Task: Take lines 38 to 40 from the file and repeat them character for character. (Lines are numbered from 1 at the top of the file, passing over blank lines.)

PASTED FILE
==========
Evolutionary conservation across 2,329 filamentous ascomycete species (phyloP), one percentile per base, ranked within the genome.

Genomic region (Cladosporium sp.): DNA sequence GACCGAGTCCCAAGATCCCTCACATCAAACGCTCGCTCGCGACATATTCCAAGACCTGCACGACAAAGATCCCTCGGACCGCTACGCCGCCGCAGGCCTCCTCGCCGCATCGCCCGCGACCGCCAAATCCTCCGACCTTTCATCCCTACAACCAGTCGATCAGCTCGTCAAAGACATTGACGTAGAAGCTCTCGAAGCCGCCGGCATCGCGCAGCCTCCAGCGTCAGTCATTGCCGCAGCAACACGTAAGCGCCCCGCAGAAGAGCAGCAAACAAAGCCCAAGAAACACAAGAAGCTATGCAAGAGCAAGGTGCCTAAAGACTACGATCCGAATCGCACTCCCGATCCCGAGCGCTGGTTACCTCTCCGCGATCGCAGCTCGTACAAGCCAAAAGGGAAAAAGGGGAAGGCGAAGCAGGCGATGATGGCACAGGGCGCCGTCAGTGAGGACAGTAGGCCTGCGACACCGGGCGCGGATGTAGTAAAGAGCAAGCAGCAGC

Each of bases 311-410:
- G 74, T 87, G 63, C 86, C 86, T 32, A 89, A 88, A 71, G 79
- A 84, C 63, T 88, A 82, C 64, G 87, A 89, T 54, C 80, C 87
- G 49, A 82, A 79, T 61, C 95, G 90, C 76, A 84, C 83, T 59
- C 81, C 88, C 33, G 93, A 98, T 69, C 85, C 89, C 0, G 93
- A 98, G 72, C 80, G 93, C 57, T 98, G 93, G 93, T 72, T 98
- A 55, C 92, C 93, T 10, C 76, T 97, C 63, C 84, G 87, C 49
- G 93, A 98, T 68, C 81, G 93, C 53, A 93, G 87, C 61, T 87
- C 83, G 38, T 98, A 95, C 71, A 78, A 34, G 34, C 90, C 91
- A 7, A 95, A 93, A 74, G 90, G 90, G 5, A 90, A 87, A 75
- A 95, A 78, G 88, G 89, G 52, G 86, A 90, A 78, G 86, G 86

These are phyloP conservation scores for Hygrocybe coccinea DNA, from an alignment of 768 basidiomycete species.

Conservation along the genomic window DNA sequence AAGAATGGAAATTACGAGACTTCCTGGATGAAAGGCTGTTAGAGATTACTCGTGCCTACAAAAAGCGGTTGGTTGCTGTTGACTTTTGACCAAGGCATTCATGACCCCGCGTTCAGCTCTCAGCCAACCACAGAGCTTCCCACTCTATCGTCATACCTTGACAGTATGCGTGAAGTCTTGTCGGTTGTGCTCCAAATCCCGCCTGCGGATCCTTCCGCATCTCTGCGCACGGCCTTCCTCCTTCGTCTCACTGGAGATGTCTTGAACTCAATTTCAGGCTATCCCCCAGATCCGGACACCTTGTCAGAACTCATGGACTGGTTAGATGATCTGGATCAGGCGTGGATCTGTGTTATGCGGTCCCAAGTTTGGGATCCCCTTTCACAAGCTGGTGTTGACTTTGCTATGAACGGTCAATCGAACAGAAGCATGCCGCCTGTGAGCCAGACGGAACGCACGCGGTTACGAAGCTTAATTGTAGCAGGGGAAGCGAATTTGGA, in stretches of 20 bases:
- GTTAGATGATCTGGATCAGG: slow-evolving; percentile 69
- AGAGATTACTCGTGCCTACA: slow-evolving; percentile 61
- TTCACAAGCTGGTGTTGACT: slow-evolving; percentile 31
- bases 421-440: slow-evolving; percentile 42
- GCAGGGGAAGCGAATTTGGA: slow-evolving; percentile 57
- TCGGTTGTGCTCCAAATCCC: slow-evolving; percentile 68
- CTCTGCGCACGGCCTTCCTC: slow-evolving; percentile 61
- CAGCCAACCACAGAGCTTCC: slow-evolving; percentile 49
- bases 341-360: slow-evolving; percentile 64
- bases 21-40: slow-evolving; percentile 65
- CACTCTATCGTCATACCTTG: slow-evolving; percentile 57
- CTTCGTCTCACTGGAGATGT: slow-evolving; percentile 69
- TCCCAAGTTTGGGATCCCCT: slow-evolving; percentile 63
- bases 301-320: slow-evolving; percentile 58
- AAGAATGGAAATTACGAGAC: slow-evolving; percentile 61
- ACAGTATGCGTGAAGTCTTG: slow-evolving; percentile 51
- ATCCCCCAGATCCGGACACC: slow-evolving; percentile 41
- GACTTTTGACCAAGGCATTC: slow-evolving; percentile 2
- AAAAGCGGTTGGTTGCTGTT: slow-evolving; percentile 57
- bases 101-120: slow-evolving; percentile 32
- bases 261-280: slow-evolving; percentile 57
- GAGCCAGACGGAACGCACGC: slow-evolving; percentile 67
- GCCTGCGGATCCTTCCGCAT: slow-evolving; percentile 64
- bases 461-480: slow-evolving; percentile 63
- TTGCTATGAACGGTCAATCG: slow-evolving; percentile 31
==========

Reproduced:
- GCCTGCGGATCCTTCCGCAT: slow-evolving; percentile 64
- bases 461-480: slow-evolving; percentile 63
- TTGCTATGAACGGTCAATCG: slow-evolving; percentile 31